There is a madman loose on the streets of Neo Gotham that’s killing people from Batman’s past using weapons of his old enemies. Speculation points to Hush but how could that be when Batman was there the day Hush died?

Batman Beyond #2
Written by Adam Beechan
Pencils by Ryan Benjamin
Inks by John Stanisci
Colors by David Baron
Letters by Travis Lanham
Edited by Michael Siglain
Cover by Dustin Nguyen
Published by DC

Previously in Batman Beyond: Cadmus Labs has two dead guards on their hands when they revived one of their detainees for his annual physical. Escaping into the streets of Neo Gotham, the subject attacked and stole a drug dealer’s clothes as Batman chased Spellbinder across the roof tops over head. After sending Spellbinder on his way to Police Headquarters, Terry headed back to the Batcave. As Terry tells Bruce he’s headed home for sleep, a police report comes in saying that an old Batman villain was murdered. Upon investigating the crime scene, Batman is deterred to St. James Hospital where an alarm was just triggered. St. James’ Psych Ward is the home of the Mad Hatter and now only suspect in the crime. Determining that Hatter is not the reason for the alarm, Batman runs down the hall when he hears a woman scream. As he approaches her, her attacker runs off. When asked what he said to her, all she said was “hush”.


The issue opens with a news reports on television claiming to suspect Hush as responsible for the Signalman’s murder and the trouble at St. James Hospital. Returning back to the Batcave, Terry gives Bruce a piece of bandage that was left behind for analysis. As the computer runs its tests on the cloth, Bruce tells Terry the story of the last time he fought with Hush. Hush was assumed dead long ago when he tried to climb through an open window to escape Batman. Waiting on the other side was a scared woman who shot the intruder for fear of her safety. As the police approached the scene, Batman fled without being able to confirm the kill. Police positively identified the body as Tommy Elliot though. Bruce now wonders if not following up on Tommy’s passing was perhaps a mistake on his part.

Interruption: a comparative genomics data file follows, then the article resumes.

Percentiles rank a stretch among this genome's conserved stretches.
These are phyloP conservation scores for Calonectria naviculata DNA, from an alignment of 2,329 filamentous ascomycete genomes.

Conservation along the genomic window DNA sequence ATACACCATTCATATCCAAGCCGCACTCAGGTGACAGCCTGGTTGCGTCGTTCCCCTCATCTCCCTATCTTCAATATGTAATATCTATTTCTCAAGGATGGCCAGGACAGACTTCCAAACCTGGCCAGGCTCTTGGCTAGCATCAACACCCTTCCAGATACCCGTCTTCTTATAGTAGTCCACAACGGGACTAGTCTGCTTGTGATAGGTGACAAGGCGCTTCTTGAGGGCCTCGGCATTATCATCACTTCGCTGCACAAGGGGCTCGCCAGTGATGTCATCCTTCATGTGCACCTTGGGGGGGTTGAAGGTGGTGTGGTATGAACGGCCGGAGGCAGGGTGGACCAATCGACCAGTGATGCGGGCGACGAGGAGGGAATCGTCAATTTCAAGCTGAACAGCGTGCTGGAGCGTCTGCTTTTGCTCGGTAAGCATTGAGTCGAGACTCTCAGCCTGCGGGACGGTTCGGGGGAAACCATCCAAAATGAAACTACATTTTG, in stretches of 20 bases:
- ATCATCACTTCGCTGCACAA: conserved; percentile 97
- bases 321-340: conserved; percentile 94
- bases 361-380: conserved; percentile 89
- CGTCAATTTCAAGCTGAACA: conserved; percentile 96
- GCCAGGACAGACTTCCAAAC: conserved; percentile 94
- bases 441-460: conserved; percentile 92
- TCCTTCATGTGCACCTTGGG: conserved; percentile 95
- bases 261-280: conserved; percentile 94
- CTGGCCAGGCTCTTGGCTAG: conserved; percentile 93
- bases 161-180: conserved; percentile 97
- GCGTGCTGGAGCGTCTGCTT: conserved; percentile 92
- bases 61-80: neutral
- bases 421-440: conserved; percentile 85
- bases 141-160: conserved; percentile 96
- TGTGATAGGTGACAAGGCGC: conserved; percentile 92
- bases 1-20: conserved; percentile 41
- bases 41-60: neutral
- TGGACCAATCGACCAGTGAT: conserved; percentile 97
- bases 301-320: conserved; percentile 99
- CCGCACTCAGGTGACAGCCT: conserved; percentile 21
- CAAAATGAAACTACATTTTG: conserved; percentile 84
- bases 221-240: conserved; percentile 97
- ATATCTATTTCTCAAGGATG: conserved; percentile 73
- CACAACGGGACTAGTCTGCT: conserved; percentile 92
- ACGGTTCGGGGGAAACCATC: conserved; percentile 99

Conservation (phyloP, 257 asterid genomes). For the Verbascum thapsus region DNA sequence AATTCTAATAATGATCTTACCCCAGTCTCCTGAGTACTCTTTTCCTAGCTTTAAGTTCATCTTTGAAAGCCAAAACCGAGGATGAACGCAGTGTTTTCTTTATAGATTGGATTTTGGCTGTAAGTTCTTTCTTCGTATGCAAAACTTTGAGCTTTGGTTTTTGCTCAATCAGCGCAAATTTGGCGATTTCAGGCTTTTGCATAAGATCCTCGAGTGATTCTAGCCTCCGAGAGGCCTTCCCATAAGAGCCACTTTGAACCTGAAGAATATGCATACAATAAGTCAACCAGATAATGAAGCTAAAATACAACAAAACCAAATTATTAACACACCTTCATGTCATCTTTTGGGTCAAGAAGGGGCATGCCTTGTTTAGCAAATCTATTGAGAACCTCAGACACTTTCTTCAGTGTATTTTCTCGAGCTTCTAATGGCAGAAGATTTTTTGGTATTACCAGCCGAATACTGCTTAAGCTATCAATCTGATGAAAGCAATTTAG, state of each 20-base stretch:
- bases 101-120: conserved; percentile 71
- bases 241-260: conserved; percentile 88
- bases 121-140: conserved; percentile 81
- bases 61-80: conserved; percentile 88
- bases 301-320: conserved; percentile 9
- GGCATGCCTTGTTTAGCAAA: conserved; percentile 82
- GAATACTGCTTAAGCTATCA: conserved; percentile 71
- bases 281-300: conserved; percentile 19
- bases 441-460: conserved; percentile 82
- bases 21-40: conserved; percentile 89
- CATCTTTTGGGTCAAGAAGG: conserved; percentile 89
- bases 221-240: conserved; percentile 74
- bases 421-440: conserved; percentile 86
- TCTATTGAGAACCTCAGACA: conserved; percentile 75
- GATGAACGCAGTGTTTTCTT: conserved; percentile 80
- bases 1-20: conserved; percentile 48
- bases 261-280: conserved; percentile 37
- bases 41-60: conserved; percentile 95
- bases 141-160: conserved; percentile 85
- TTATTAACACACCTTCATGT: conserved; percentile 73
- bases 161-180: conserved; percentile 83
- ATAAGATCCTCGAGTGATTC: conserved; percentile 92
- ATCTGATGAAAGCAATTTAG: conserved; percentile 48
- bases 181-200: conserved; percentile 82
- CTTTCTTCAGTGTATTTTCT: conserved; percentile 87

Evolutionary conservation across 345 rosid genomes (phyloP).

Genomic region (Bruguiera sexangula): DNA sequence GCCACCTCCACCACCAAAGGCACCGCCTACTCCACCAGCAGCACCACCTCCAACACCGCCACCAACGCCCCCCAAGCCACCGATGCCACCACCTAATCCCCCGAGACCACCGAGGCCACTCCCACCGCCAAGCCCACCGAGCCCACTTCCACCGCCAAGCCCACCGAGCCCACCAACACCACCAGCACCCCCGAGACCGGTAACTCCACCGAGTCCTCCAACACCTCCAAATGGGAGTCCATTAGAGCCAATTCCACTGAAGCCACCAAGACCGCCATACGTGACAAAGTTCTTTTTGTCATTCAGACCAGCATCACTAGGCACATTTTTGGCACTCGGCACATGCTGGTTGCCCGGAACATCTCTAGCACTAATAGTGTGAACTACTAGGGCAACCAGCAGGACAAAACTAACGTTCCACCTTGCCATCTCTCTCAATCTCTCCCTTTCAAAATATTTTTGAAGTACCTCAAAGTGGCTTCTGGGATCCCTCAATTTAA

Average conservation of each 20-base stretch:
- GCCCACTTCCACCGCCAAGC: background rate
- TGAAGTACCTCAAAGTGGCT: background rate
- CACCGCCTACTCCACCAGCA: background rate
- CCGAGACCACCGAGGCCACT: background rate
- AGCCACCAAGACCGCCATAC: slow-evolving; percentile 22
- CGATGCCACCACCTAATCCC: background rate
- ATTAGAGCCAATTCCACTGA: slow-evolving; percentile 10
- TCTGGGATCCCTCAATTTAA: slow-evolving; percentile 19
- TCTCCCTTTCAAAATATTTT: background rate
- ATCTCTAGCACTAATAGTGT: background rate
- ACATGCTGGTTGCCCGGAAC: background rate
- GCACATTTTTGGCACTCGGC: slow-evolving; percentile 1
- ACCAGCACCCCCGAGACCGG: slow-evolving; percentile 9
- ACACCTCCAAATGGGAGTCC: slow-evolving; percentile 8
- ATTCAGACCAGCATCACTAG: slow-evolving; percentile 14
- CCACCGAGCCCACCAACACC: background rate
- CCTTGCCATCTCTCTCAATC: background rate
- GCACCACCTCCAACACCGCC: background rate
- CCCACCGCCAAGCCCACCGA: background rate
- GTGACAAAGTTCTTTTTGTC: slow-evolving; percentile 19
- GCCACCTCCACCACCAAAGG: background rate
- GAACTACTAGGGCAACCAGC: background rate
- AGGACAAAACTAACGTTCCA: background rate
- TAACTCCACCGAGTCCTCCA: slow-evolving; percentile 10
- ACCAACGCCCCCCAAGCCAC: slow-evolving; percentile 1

Elsewhere, our killer strikes again. This time the victim is the one time Batman Beyond villain known as Armory. He and his family were killed with an umbrella that was sharpened to a point. As Terry leaves the crime scene, he notices a robbery in progress as a cat burglar has just broken into Cloudware Data Storage’s offices. Calling herself Catwoman, Terry joyfully chases her through the streets of Neo Gotham hoping to have his own legendary romance with her just as Bruce had with Selina. Uninterested in the offer, Catwoman proves more than capable of dispatching the Dark Knight and slipping away unnoticed. Later that night Batman investigates a former villain named Calendar Man who is now living in a retirement community, when suddenly our attacker flies in through the window and crashes into Batman. Holding a Cavalier knife, this “Hush” calls Terry a pretender and decides that it’s about time he killed Gotham’s new protector.


I’m happy to say that the second issue of Batman Beyond’s return to the printed page is just as satisfying as the first issue was. Once again Adam Beechan does a phenomenal job of telling a story that is based on a cartoon and making it feel like an amalgam of the Batman comics and the television show. The feel of the comic is all in the perspective that you bring to it while reading it. If you’re looking at it as an episode of the show, you’ll definitely feel like they captured that essence. Conversely, if you read this as the far distant future of the Batman comics, there is enough of a serious tone to the issue to make you feel like it’s possible. The flashback scene where Bruce recalls his final fight with Hush looked and felt like a couple of pages out of Batman or Detective comics (or Legends of the Dark Knight since that’s where majority of Hush’s adventures were written). Recently, Grant Morrison introduced Batman Beyond into the mainstream continuity with Batman #700. The only question that remains to be seen is if this comic is based in that Earth’s time line or Earth-12’s where Batman Beyond was seen in Countdown to Final Crisis.